René Lalique, however, was the undisputed master of this genre. His works embodied the very essence of French Art Nouveau. His use of exotic and often fragile materials, specifically enamel and molded glass, was groundbreaking, as was his choice of iconography. 

Art Nouveau was not designed for mere mortals, especially when it came to jewelry. Actresses and worldly socialites like Sarah Bernhardt, Countess Grefulhe, and La Belle Otero, originally ordered these pieces. The general public eschewed it. 

At the end of World War I, the masses have become fascinated with straight lines and more streamlined jewelry. It was at this moment that Art Nouveau creations became completely outdated. Today, the pieces that survived from this period are highly prized by collectors. 

Art Deco (1920-1939) ART DECO BRACELET

This movement, which first appeared in France, featured symmetry, geometric shapes, and clean lines. It showed a great contrast from Art Nouveau which focused on fluid lines and rounded edges. The main color of most Art Deco jewelry was the white of platinum, gold, and diamond, also single accent tones also appeared in emerald, sapphire, and ruby.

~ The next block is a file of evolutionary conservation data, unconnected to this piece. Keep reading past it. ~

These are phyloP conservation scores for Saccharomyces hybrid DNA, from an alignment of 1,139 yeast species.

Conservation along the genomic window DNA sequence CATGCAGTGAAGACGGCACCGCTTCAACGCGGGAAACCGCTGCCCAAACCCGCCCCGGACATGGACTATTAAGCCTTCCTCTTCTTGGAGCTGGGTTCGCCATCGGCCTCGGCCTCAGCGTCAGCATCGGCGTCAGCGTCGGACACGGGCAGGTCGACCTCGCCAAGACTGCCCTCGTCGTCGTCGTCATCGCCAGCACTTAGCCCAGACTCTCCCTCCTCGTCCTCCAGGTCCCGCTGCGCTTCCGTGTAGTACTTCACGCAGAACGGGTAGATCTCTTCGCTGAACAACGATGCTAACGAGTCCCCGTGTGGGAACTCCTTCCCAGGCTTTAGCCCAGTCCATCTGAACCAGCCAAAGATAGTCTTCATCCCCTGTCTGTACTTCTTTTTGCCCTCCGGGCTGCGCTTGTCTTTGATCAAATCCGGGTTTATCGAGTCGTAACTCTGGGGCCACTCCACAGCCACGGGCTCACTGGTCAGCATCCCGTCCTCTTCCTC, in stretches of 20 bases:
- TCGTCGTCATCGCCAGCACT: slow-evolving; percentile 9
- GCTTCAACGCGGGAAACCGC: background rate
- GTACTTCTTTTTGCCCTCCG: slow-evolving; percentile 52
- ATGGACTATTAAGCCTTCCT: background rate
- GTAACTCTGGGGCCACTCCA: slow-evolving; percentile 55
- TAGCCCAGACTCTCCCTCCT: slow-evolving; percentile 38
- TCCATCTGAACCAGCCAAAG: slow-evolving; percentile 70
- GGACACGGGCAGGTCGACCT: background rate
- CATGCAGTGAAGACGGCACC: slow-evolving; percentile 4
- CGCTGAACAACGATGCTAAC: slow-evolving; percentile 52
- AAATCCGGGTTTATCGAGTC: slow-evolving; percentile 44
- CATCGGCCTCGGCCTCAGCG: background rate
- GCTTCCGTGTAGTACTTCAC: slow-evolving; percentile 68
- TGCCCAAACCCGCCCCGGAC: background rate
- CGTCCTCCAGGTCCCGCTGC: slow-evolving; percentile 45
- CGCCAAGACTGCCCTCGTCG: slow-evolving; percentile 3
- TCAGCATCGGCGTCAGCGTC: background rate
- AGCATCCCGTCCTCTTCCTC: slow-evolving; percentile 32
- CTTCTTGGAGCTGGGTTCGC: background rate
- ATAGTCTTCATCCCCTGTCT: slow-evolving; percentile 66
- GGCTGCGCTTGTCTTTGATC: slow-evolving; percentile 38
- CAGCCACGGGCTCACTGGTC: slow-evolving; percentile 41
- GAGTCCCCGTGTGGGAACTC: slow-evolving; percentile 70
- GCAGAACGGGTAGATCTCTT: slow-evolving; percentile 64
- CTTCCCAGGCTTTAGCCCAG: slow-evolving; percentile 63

Filigree work was never done quite so well as it was during the age of Art Deco. This delicate metalwork is defined by small intricate cut-outs and made way to the incorporation of synthetic stones in designs. It is almost impossible to imitate the crisp, polished filigree work from the 1920’s today because jewelers now use wax molds to make rings. 

The sunburst was a popular motif of this time. It reflected the bold, vibrant attitudes of “The Roaring Twenties.” Heidi Gibson’s Art Deco-inspired Lindy Ring is a perfect example of the popular sunburst motif of the era.

Jewelry is a universal adornment that’s been around since the prehistoric times. Throughout history, we’ve seen how people change their ideas of what jewelry should look like and what materials to be used. Certain themes may come and go, but old pieces that remain in good condition until this day are extremely valued.